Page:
Right Weigh is a product you hook to your drives and tandems that reports axle weights based on air bag pressures. Fairly accurate. You can do the same with air pressure gages and a calculator to convert pressure to weight.

Pretty cheap too
 

GAnthony

Well-Known Member
Supporter
#32
Hey everyone,

I am a student at the Massachusetts Institute of Technology and I am working on a product that improves the fuel efficiency of trucks. I need help from working or retired truck drivers to determine how to best design this product to be attractive and helpful to real drivers.

My team's basic idea is to build a device that monitors engine data and provides the driver with real time prompts to take certain actions to improve fuel efficiency - think shift lights on drag cars, only designed to optimize fuel efficiency, not acceleration. These actions would include shifting gears at optimal times when hill climbing or descending as well as acceleration timing. The device would not be linked to the truck controls at all so the driver would would retain complete control of the truck. It would simply provide the driver with a resource that indicates the best times to take certain actions to improve fuel efficiency and save fuel money. These prompts could appear on a lcd screen, through verbal cues, or in some other way.

Please tell me your thoughts. How could this idea work well? How could it not?
All responses are welcome.

Thank you,
Sam
i do believe that many trucks now have this already with the onboard computers, or other plug-in devices.

the vebals cues may be an ok thing, as still to this day, even the best of the best trucks built, can still be a bit noisy inside. especially if a driver has a radio blaring music. or he/she is talking on the cb radio, and your device cuts in to say something.
 
#33
Right Weigh is a product you hook to your drives and tandems that reports axle weights based on air bag pressures. Fairly accurate. You can do the same with air pressure gages and a calculator to convert pressure to weight.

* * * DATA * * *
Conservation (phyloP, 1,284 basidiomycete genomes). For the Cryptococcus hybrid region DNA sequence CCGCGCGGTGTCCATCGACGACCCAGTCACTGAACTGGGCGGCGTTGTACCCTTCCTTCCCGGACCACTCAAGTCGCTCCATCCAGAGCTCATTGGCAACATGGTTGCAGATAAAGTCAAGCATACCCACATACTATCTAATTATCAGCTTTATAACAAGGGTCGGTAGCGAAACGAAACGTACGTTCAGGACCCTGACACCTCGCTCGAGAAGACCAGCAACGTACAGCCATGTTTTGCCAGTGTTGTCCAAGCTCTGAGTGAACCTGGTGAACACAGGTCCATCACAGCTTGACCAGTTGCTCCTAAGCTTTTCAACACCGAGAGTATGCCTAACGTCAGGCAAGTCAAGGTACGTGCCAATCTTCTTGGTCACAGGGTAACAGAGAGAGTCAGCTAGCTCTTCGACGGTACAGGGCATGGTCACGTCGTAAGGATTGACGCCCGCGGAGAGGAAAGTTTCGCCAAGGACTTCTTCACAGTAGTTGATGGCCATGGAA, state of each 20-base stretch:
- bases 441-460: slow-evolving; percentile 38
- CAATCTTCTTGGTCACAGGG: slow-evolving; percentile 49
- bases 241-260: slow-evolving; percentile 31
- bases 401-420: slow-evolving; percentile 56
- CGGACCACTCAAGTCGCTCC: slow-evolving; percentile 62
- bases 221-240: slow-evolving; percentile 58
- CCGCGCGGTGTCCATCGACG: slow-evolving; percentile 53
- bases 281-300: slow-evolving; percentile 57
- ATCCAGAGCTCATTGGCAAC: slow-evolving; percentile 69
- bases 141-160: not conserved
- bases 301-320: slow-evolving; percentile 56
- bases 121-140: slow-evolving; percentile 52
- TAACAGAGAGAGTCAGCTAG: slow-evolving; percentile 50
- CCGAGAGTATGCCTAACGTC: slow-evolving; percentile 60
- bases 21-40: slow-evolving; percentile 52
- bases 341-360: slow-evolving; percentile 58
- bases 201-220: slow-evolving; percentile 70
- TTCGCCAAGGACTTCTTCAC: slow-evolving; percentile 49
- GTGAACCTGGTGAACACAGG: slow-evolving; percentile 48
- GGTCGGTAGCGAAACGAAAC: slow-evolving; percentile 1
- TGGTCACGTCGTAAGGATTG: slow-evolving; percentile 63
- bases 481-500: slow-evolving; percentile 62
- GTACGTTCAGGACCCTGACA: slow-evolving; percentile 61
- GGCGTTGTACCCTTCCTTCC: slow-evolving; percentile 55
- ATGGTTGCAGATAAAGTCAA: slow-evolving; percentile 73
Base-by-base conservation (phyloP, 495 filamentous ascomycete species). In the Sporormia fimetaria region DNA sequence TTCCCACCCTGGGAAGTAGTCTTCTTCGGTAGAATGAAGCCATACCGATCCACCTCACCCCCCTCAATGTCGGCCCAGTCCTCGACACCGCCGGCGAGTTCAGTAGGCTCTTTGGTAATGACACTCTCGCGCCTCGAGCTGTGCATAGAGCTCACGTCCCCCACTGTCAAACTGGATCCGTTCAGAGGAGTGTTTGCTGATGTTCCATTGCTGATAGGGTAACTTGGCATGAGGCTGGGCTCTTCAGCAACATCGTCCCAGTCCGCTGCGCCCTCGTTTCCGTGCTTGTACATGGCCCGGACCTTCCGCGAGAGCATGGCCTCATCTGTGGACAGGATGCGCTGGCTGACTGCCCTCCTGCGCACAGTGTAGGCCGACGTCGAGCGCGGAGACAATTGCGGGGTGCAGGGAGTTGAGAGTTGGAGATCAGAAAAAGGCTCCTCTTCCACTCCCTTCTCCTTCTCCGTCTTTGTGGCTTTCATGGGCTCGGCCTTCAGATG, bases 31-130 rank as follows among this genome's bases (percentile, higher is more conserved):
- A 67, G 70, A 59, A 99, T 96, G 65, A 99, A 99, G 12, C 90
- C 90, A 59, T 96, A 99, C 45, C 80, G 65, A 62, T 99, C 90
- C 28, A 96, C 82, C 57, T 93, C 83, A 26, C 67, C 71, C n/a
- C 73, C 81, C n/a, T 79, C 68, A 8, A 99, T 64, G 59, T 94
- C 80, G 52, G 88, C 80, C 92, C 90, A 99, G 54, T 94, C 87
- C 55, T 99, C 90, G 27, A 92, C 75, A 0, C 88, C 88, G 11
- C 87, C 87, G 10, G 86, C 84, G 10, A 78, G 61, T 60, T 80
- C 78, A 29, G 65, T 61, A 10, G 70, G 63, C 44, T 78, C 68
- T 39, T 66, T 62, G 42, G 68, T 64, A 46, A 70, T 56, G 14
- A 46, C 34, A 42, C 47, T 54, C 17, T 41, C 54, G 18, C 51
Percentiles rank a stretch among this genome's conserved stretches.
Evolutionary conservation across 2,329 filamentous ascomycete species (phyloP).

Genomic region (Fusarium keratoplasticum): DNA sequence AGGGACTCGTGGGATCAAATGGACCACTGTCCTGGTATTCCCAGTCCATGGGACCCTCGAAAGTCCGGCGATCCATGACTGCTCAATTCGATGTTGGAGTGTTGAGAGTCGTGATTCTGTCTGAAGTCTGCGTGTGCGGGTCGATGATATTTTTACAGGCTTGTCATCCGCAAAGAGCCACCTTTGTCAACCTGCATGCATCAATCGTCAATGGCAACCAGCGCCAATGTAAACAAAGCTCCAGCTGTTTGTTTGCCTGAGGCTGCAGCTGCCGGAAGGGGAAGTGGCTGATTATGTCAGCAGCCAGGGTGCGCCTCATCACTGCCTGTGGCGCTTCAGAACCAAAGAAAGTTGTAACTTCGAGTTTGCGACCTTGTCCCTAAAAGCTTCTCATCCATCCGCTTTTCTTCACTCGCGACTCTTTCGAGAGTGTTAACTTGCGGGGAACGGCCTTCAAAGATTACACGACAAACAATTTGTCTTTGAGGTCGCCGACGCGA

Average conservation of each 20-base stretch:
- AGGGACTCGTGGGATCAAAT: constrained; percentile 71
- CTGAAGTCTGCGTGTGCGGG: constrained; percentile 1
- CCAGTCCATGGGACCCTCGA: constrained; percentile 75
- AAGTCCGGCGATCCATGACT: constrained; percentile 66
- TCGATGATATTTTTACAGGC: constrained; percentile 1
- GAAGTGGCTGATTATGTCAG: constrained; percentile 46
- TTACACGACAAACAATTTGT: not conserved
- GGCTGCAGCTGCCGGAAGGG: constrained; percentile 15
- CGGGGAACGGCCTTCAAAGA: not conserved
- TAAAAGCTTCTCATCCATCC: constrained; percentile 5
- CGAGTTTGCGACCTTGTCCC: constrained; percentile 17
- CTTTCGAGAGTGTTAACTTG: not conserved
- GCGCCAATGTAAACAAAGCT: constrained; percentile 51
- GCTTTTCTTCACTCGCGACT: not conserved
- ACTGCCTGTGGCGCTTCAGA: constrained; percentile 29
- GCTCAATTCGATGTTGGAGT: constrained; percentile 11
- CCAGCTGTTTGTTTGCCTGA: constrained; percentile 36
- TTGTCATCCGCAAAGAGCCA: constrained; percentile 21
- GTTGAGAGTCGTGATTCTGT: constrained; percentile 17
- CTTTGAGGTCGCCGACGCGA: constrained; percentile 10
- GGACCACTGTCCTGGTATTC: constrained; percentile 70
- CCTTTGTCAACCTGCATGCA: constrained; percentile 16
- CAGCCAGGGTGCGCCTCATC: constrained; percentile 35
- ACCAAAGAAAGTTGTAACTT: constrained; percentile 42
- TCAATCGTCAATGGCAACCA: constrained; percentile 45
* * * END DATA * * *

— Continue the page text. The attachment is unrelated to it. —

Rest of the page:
Pretty cheap too
I didn't know about that, ironpony. Thx for info, I will look into that.

I still think my idea is cool. I'm not a physics guru, but I remember some stuff from high school. When a trailer accelerates around a right or left 90 degree turn, we all know how the trailer tracks. The interesting part is that the trailer tires take a shorter route, then catch up. So I think with just engine data on the force generated around the turn, and enough info to plot the turn (gps? Steering angle in truck computer?) the truck computer could actually figure out both the drive weight and trailer weight on its own, given the steer weight. (Easy acceleration early in turn hard later =heavy trailer axles, vice versa = heavy drives)

What you're talking about would probably be way more accurate, but for an MIT guy looking for an engineering challenge, full weights from engine computer might impress the employers.
 

Injun

Rabid Squaw
Staff member
Supporter
#34
When a trailer accelerates around a right or left 90 degree turn, we all know how the trailer tracks.
It never ceases to amaze me how many people got through school after failing basic fifth-grade geometry. Just yesterday, I was waiting at a right turn for the cross road's left turn lane to clear so that my trailer wouldn't take out the light pole on the corner. No fewer than three cars went around me blaring their horns and either giving me the WTF hands-up shrug or simply flipping me off. Apparently, their belief is I should have just taken out the light pole or run over four of the cars waiting to turn left.

Basic geometry, folks.. not much I can do but wait. Sorry for inconveniencing you for 35 seconds.
 

mndriver

curmudgeon extraordinare
Supporter
#35
like it would be even so difficult as to need a riteway.


diameter of air bags, a sensor in the air supply to the bags and a little 3rd grade math.